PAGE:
by Kensatsukan Gaijin

Most Americans first experience Japan through the eyes of film, which makes films about Japan such an important part of our understanding of Japan.  Next year, America’s most celebrated living director, Martin Scorcese, is set to release his own story about Japan.  Best of all, the story is based on a beloved novel and it stars Ken Watanabe (渡辺 謙), one of the finest living Japanese actors.    


Silence (沈黙, “Chinmoku") is a 1966 novel of historical fiction by Japanese Catholic author Shūsaku Endō. It is the story of a Jesuit missionary sent to 17th century Japan, who endures persecution in the time of Kakure Kirishitan ("Hidden Christians") that followed the defeat of the Shimabara Rebellion. The recipient of the 1966 Tanizaki Prize, it was written partly in the form of a letter by its central character; Half of the book is the written journal of the missionary Rodrigues, while the other half of the book is written either in the third person, or in the letters of others associated with the narrative. The book was strongly influenced by Endō's experience of religious discrimination in Japan as a Catholic, as well as his experience of racism in France, and his debilitating struggle with tuberculosis.  The novel relates the trials of Christians and the increasing hardship suffered by Rodrigues.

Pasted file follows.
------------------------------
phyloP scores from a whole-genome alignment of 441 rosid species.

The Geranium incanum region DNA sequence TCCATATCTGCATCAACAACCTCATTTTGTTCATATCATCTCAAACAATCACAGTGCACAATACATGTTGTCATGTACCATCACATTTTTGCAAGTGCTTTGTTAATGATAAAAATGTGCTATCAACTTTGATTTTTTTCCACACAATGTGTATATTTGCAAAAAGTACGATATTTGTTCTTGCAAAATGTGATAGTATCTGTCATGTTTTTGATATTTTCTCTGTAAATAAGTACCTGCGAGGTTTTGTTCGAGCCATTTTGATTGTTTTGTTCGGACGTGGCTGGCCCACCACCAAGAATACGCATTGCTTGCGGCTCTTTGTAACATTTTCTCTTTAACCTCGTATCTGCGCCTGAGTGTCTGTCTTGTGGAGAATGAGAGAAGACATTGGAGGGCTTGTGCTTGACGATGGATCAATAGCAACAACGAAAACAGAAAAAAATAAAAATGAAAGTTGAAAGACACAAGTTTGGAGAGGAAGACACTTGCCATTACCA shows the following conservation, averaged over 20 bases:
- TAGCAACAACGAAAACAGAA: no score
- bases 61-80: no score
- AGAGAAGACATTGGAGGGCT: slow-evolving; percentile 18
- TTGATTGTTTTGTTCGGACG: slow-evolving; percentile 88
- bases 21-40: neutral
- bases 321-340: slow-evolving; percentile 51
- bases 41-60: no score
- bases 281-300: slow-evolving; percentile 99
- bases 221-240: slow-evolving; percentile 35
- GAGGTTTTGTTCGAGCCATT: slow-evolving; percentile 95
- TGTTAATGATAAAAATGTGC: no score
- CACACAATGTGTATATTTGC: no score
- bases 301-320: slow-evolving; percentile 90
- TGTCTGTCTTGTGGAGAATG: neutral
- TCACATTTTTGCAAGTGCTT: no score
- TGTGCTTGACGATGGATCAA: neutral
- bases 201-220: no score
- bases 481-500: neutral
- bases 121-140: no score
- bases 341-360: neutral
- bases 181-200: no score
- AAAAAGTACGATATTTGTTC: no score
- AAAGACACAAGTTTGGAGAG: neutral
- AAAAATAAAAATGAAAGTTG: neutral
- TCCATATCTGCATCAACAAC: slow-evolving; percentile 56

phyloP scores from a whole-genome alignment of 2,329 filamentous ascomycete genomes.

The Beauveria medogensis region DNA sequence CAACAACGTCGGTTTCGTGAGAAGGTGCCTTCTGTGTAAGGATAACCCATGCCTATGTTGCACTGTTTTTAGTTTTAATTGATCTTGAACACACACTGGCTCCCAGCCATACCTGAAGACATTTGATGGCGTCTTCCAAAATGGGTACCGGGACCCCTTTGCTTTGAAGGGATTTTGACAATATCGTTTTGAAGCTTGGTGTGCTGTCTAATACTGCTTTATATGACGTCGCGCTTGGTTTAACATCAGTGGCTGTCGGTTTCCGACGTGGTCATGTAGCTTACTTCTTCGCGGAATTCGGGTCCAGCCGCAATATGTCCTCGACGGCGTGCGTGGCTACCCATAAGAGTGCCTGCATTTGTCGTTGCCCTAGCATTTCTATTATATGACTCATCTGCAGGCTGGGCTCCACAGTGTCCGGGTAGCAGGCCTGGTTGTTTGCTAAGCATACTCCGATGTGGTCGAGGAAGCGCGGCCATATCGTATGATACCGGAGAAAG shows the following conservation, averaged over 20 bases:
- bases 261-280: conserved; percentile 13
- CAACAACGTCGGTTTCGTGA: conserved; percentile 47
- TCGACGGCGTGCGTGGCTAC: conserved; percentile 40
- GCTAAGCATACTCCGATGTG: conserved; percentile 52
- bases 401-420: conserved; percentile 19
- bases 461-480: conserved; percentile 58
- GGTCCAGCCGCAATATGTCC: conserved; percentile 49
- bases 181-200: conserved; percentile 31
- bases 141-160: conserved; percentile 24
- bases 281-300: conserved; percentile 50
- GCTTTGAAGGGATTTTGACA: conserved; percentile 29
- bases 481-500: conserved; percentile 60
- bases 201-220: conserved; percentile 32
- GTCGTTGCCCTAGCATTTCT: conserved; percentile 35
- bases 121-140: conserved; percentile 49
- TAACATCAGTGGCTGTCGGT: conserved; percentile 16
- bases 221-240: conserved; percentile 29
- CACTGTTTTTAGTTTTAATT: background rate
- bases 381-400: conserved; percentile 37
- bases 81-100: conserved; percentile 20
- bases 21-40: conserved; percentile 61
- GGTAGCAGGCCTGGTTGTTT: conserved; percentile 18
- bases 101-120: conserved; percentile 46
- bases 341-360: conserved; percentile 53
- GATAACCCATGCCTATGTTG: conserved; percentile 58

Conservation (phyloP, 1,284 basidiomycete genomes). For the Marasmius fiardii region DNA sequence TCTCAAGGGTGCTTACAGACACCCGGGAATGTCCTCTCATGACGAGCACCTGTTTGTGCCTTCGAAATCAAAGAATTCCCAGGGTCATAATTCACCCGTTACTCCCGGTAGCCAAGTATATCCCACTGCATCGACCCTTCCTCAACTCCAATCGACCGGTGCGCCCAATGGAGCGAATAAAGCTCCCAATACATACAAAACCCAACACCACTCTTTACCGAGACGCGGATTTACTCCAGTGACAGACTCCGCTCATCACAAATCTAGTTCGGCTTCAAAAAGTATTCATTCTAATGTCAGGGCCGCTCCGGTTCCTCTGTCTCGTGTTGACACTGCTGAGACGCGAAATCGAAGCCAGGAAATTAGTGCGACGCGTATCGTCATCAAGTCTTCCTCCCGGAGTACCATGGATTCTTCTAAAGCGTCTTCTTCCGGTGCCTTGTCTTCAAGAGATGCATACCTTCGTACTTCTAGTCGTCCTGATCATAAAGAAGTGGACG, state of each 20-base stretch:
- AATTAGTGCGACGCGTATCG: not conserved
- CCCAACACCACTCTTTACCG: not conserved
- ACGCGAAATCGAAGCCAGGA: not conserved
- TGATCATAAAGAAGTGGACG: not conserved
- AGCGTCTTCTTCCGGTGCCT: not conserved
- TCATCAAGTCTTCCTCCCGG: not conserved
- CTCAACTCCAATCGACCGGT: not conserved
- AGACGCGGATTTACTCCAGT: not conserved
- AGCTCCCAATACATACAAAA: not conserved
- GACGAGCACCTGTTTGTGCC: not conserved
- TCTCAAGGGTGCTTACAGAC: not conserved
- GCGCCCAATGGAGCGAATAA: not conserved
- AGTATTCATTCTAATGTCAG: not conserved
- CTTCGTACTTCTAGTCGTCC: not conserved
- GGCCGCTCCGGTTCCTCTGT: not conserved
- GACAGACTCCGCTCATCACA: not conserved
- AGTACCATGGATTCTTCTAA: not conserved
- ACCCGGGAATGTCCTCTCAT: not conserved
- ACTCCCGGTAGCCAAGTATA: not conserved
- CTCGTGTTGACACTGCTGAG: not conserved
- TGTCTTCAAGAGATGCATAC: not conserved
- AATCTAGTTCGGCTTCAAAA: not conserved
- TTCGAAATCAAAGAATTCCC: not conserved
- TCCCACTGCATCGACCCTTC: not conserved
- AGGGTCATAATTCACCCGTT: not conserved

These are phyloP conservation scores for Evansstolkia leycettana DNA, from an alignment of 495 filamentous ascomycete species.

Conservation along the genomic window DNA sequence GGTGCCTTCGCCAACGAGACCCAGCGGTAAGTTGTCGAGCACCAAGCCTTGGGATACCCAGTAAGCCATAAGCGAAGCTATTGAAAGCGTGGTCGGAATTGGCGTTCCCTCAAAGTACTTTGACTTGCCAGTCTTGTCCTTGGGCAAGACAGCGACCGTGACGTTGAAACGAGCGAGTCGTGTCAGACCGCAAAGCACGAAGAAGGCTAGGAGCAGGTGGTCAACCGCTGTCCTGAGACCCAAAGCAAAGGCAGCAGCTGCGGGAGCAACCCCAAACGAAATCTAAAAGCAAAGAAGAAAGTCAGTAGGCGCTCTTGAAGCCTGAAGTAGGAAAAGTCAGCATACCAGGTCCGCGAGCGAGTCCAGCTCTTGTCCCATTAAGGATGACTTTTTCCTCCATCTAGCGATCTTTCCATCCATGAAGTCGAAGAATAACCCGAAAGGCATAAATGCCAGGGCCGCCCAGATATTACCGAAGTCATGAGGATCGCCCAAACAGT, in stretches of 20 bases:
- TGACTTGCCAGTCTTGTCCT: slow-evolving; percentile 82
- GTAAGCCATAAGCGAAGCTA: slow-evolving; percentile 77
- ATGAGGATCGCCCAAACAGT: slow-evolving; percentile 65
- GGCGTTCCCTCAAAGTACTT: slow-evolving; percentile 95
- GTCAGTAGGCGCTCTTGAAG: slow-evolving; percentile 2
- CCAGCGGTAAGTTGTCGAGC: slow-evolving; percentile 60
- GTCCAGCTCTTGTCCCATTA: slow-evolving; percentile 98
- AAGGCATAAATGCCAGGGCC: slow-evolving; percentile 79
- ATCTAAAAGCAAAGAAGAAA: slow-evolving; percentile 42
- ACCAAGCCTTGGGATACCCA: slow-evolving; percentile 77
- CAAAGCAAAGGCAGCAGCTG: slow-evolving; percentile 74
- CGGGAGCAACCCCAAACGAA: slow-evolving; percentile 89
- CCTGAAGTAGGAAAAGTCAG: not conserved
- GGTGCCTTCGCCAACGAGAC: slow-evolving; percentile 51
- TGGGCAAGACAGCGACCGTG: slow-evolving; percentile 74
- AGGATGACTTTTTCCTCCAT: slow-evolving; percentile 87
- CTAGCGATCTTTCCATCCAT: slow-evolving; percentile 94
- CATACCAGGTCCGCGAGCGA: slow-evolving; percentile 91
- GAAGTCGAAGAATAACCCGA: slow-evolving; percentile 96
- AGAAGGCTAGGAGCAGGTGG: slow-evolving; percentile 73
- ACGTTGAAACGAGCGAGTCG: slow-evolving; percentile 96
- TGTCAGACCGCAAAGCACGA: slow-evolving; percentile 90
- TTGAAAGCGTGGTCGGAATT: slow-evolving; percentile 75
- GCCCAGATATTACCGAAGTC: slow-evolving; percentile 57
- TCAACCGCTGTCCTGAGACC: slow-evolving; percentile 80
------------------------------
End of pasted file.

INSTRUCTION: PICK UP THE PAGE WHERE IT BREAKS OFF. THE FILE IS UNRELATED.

The film covers the story of the introduction and eventual persecution of Christianity in feudal Japan.  In 1549, when St. Francis Xavier and two companions first set foot in Japan, the nation was Buddhist; yet they were permitted to preach and teach, and the Jesuit and Franciscan missionaries in that country converted half a million people with the message of the Christian Gospel.  Christian churches were visible throughout the land which had once held only Buddhist temples.  Large numbers of laypeople joined their effort as catechists, and a local seminary was established to prepare native-born Christian men for the priesthood.  But in the seventeenth century, the government reversed its policy of tolerance, and Christianity was banned.  Japanese military officials violently rooted out Christians for persecution and execution. 


The book has already inspired a film, an opera, and a symphony. Masahiro Shinoda directed the 1971 film Chinmoku, an adaptation from the novel. Composer and poet Teizo Matsumura wrote the libretto and music for an opera with the same title, which was premiered at the New National Theatre in Tokyo in 2000. The novel also inspired Scottish composer James MacMillan’s Symphony no. 3 “Silence", composed in 2002.  


Then, in 2007, Martin Scorsese announced his intention to direct an adaptation of the book. He has reportedly been attempting to make the film for over 25 years, since first reading the book in 1989.  The film will star Andrew Garfield, Adam Driver, Liam Neeson, Issei Ogata and Ken Watanabe.  The film is currently in production and has been shooting in Taiwan.  


The movie is set to be released in November of 2015.